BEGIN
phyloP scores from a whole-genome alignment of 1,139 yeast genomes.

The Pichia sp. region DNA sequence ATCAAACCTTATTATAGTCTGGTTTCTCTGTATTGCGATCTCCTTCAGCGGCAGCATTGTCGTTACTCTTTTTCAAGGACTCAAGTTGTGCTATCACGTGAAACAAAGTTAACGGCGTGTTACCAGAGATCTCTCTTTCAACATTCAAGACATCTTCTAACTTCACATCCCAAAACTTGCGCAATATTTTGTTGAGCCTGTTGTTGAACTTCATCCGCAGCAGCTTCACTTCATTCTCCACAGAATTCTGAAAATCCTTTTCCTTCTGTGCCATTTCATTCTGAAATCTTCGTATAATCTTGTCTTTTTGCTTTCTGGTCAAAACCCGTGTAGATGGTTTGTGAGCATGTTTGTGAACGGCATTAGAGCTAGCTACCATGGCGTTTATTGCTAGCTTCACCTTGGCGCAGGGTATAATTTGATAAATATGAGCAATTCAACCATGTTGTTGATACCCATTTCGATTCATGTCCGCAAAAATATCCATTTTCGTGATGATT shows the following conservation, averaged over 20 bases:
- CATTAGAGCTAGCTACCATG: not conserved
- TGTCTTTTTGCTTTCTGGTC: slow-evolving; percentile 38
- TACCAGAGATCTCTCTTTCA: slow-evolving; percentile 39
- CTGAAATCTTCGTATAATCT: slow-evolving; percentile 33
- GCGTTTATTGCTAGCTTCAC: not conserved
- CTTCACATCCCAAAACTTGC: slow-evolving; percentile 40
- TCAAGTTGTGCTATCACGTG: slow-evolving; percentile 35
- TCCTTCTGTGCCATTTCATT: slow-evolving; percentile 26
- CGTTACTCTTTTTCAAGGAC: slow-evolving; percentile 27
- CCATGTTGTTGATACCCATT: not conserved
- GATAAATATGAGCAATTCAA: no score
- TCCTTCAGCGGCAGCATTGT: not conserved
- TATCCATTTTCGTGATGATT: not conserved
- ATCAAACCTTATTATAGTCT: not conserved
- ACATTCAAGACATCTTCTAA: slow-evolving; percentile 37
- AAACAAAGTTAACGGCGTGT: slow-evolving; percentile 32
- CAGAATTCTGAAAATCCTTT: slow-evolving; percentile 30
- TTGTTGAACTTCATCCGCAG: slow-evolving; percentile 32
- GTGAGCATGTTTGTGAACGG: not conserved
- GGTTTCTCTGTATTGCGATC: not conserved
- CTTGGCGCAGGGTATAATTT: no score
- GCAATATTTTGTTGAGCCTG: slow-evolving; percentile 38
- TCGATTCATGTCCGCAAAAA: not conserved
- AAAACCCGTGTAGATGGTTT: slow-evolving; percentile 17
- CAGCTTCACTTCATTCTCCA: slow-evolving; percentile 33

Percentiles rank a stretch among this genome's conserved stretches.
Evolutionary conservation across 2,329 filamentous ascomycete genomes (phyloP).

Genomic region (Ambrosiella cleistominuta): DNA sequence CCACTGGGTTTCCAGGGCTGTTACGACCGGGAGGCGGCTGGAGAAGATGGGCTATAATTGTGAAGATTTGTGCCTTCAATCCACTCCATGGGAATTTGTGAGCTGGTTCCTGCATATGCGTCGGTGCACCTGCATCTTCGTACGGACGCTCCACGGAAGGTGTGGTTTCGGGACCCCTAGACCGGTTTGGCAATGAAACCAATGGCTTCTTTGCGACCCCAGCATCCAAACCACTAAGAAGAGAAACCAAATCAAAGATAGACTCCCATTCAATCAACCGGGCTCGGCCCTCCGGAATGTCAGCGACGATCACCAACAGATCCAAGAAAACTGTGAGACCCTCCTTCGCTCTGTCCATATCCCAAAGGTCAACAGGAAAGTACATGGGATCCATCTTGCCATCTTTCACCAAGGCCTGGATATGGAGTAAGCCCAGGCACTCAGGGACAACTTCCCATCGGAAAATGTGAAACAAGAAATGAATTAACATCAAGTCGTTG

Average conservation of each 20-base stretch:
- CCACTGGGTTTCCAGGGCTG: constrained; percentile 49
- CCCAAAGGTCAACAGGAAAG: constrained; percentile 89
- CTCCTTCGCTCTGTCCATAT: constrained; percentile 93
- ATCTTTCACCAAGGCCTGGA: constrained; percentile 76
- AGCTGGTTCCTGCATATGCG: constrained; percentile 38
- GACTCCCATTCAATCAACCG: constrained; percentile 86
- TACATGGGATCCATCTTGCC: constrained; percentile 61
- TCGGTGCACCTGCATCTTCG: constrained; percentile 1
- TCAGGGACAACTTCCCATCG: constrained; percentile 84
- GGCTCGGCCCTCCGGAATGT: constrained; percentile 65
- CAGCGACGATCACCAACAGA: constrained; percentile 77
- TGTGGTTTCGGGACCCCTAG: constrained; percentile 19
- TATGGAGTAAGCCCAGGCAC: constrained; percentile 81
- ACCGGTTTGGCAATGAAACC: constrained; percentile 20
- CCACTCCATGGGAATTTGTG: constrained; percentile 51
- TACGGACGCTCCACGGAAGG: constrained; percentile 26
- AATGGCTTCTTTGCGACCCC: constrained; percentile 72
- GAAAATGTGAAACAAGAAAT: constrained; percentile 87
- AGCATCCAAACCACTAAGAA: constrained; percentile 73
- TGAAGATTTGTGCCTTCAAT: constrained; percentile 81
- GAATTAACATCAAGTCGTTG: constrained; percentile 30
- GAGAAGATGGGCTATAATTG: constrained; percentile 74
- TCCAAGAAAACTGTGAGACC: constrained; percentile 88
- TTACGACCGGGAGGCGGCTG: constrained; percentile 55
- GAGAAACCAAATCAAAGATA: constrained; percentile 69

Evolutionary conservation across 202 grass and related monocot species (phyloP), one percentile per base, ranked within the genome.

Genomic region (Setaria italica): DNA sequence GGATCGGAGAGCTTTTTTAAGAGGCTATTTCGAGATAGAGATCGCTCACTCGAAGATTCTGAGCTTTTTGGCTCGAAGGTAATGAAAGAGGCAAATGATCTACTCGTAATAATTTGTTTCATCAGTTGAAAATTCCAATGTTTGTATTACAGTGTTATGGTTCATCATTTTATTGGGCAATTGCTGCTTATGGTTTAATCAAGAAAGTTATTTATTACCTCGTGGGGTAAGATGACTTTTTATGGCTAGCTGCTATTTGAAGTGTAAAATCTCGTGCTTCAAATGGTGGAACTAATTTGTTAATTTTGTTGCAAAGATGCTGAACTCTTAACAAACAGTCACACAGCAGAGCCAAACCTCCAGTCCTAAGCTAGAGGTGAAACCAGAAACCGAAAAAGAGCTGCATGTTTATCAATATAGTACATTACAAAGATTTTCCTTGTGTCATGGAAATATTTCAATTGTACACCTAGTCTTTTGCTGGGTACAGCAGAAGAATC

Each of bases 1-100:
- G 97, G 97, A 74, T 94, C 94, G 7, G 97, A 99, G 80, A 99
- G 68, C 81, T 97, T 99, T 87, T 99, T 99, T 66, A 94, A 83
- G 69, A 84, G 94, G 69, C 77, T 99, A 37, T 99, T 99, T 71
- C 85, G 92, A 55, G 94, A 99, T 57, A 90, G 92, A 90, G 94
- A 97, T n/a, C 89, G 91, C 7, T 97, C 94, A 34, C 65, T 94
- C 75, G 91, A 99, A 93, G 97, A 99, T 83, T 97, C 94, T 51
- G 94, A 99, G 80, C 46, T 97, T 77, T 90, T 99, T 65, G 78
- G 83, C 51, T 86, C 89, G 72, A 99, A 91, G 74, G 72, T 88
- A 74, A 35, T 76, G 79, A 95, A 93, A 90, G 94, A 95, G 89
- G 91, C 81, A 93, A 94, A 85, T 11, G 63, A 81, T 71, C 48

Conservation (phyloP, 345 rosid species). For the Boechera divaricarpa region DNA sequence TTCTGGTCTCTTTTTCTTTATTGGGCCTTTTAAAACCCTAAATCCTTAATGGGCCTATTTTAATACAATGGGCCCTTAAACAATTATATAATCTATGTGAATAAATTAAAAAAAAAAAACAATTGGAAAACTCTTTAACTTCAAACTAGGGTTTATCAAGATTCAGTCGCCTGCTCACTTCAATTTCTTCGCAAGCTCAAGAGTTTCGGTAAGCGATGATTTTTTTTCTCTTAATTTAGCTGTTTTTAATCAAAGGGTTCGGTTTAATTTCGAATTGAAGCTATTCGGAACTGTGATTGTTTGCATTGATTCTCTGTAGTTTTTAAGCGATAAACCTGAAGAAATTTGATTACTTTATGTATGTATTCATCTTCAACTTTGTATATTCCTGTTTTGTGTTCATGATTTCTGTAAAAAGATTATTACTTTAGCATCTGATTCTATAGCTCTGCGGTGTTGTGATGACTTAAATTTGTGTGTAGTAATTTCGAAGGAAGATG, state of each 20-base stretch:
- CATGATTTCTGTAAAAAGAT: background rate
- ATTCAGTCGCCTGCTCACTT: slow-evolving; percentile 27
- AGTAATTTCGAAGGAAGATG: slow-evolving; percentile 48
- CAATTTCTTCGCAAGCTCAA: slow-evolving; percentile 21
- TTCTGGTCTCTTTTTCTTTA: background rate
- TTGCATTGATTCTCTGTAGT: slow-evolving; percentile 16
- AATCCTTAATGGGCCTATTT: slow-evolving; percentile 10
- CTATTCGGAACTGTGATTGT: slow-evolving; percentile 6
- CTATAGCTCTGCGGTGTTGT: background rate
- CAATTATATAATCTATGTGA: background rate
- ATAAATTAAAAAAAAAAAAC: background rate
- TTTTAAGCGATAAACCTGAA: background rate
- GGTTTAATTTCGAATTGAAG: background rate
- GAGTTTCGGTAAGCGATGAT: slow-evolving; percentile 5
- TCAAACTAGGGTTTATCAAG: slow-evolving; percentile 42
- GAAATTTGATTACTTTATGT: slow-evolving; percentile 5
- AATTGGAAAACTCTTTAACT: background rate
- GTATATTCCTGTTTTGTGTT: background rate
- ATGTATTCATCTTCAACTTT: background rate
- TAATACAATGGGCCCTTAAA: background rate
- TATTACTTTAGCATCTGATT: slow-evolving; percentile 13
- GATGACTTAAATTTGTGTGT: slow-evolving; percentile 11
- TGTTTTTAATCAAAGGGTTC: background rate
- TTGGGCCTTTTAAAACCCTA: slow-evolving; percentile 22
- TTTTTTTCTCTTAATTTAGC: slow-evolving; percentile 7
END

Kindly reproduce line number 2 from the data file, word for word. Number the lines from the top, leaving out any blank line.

The Pichia sp. region DNA sequence ATCAAACCTTATTATAGTCTGGTTTCTCTGTATTGCGATCTCCTTCAGCGGCAGCATTGTCGTTACTCTTTTTCAAGGACTCAAGTTGTGCTATCACGTGAAACAAAGTTAACGGCGTGTTACCAGAGATCTCTCTTTCAACATTCAAGACATCTTCTAACTTCACATCCCAAAACTTGCGCAATATTTTGTTGAGCCTGTTGTTGAACTTCATCCGCAGCAGCTTCACTTCATTCTCCACAGAATTCTGAAAATCCTTTTCCTTCTGTGCCATTTCATTCTGAAATCTTCGTATAATCTTGTCTTTTTGCTTTCTGGTCAAAACCCGTGTAGATGGTTTGTGAGCATGTTTGTGAACGGCATTAGAGCTAGCTACCATGGCGTTTATTGCTAGCTTCACCTTGGCGCAGGGTATAATTTGATAAATATGAGCAATTCAACCATGTTGTTGATACCCATTTCGATTCATGTCCGCAAAAATATCCATTTTCGTGATGATT shows the following conservation, averaged over 20 bases: